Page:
While I’m complaining about the rigidity of fictitious textbooks, it’s worth acknowledging that neither her nor I was all too sure of how she would analyze the data she’s collecting. It would be great if she had the labor to code each response, but that doesn’t seem likely. I think this is okay. It takes a few cycles to get an assessment process ironed out. Even by simply reading through the responses, she’ll get a feel of what her students are learning and how to better support them.

How do I get students to reply to my surveys? If I ever figure this out, I’m leaving the profession of higher education to hang out with the inventor of stick it notes on an island covered in boats, flat screen TVs, and Tesla convertibles. And, I guess, charging stations for the convertibles.

Very few people know how to do this well, however I’ve come across a few strategies which seem to be working.

-Make it personal. More than half of my job is forming relationships with students. Surveys are one of the times I leverage those relationships. I’ll often send the survey link in an e-mail noting (very briefly) the importance of the data collected in this survey, letting them know that every response is a favor to me (for all of the time I spend e-mailing them with answers to questions I’ve already answered in previous e-mails, this is the least they could do). If you’re sending a survey out to thousands, you can expect a very low return rate.

-Get ‘em while they’re captive. Do you have advising meetings with students at the start of these programs? is there an application to get into your program? Can you (easily) tie in the survey as a requirement for completing the program? I don’t mean to hint that surveys are the only means of collecting assessment data — but they’re direct, effective, and tend to be less labor intensive than other means.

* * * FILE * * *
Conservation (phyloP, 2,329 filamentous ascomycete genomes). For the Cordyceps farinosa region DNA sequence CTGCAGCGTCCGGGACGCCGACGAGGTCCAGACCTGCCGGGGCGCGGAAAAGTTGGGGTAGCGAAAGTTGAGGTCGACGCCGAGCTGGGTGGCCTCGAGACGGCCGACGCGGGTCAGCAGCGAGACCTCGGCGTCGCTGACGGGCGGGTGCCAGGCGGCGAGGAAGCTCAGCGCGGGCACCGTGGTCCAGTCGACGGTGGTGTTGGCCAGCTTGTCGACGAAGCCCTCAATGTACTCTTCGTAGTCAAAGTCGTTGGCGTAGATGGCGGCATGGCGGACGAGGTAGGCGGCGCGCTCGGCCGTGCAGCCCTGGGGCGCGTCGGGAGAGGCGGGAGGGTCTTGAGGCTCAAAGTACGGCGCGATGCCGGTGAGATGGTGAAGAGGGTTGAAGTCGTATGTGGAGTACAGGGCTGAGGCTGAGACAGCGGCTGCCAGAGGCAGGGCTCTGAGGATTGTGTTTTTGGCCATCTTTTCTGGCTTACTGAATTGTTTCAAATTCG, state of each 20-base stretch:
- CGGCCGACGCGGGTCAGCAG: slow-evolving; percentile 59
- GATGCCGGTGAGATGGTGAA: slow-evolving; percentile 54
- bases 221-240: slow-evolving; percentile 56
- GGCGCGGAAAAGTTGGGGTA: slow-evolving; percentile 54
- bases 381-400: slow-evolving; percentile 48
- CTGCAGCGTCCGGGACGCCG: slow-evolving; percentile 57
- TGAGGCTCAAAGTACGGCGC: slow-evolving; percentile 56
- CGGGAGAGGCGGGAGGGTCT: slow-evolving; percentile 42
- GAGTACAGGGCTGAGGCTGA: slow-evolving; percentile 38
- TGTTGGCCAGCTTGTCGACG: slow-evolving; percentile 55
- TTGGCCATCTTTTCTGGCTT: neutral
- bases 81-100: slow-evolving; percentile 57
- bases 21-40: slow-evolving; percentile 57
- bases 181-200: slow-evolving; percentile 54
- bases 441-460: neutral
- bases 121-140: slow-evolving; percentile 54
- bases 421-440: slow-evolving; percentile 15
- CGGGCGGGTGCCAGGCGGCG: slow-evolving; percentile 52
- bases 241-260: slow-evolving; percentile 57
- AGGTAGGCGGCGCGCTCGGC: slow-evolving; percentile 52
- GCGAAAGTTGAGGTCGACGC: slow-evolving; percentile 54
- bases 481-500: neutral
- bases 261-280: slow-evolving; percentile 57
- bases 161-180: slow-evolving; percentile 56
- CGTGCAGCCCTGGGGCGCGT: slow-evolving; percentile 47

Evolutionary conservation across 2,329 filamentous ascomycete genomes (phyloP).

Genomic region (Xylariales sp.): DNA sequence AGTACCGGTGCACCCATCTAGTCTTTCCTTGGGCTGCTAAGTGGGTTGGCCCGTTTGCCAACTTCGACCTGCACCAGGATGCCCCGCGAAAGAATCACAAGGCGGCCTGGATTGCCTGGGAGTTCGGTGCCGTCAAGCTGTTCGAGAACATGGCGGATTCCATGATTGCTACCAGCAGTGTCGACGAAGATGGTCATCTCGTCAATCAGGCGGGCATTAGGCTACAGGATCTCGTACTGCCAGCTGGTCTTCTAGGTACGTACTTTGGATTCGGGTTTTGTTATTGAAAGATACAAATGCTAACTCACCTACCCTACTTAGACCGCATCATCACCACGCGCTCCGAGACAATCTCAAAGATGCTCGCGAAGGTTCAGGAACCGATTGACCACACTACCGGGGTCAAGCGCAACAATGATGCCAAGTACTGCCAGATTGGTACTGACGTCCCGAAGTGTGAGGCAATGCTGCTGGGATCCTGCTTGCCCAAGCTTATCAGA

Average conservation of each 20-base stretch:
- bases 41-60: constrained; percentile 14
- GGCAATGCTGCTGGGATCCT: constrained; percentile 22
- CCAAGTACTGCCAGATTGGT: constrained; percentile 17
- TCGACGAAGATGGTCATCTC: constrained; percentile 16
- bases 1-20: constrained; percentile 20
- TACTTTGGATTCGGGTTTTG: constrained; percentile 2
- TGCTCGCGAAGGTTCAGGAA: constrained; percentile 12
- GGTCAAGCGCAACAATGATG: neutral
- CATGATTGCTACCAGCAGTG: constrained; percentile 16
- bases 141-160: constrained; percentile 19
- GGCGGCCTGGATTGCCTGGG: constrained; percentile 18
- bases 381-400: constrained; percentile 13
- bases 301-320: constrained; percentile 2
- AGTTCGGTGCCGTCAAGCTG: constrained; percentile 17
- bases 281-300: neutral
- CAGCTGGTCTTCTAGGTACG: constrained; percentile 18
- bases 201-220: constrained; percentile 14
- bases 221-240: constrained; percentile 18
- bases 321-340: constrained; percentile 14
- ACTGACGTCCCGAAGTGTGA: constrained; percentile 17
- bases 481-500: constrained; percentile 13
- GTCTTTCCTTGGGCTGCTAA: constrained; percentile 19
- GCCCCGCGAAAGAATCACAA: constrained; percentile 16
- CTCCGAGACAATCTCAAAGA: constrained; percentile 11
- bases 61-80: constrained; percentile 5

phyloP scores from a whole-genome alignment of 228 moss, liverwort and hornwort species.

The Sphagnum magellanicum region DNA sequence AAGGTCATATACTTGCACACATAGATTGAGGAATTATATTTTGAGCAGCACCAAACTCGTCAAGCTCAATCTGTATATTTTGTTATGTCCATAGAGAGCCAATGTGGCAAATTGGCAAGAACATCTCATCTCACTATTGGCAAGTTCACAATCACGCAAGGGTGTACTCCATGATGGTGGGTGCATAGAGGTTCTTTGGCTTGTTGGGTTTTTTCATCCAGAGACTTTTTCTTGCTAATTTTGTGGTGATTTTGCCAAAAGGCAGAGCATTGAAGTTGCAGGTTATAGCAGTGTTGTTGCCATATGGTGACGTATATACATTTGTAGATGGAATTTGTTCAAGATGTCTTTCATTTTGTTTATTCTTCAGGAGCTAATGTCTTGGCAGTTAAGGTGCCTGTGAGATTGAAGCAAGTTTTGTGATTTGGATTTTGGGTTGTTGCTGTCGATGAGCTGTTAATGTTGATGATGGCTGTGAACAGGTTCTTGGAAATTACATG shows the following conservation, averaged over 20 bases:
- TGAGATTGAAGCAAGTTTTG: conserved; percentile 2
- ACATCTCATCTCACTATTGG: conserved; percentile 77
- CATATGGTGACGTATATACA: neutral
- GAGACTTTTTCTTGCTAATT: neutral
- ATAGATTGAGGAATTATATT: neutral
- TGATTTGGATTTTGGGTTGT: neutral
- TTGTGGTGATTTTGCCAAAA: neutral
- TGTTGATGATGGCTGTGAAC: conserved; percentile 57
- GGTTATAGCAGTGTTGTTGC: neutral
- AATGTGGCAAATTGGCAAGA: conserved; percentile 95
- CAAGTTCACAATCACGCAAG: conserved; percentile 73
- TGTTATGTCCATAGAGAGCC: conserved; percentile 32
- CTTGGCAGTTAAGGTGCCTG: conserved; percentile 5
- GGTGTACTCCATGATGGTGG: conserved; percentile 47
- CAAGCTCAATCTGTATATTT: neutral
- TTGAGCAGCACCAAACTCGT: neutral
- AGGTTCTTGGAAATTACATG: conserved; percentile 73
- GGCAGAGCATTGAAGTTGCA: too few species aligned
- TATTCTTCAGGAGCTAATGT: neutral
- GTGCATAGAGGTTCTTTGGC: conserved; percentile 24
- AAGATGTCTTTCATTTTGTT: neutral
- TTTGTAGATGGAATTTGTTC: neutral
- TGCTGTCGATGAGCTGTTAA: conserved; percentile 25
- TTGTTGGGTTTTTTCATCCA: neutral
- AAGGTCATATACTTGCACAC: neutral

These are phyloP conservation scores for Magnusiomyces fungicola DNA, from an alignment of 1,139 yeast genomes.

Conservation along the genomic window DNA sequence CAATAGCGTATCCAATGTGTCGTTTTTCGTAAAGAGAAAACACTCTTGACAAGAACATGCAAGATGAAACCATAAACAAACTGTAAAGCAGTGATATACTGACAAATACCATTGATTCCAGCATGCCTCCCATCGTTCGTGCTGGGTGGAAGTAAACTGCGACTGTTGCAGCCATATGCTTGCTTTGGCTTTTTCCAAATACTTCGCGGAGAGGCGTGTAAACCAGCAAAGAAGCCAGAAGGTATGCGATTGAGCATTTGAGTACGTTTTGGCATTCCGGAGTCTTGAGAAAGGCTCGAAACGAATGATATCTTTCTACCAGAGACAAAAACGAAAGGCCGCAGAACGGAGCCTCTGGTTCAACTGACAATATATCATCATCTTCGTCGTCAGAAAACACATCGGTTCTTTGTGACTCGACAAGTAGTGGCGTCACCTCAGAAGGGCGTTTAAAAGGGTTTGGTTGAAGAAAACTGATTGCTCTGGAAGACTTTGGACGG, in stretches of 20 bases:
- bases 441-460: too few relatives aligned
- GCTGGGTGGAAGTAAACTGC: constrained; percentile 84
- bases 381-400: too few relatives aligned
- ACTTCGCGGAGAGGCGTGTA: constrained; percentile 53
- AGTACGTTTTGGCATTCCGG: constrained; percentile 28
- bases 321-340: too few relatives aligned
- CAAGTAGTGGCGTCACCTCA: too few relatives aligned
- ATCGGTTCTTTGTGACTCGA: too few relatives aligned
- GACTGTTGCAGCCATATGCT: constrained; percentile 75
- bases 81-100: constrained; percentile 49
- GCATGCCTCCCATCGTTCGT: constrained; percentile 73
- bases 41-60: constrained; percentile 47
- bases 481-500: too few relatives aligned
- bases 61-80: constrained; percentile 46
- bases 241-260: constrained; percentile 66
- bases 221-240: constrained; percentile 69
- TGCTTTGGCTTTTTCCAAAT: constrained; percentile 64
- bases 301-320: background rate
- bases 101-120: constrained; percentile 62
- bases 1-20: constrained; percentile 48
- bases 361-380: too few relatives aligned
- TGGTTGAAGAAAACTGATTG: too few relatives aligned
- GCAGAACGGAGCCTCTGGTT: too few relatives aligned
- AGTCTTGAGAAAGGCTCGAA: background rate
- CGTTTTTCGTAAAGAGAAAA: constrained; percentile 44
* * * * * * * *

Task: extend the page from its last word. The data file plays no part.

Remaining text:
Countdown to College football: 3 DAYS!

Stay the Course: Reminders for When Assessment Gets Messy

2015-03-14_OhNoLogo22-abby3My friends for the assessment revolution! My office is gearing up to take the next step in our learning outcomes assessment efforts. I’m VERY excited! It’s going to be fun, intellectually and professionally fulfilling, and (most importantly and hopefully) provide meaningful insight into the student experience. But in addition to excitement, I am also a bit nervous, because, as you’ve likely noticed, measuring for learning is messy – which is the largest part of its difficulty, but, also, its beauty. In my research about student learning and assessment over the past few years I’ve come to learn that it’s not just me who’s feeling this way:

In watching videos like the above and reading anything I can get my hands on, I’m hearing a few common themes (some old, some new) that I’m keeping in mind during this big year for our assessment efforts in the Career Center:

  1. Assess learning not just once, but at multiple different points and from different parts of the student experience. (read: Learning is happening all over campus, thus, assessing learning all over campus is not just a good idea, but needed.)
  2. Give students multiple opportunities to practice their learning in high-touch, intentional, reflection-centric ways. (read: It’s going to take a lot of time, there’s no quick fix, so settle in for the long haul and love the process.)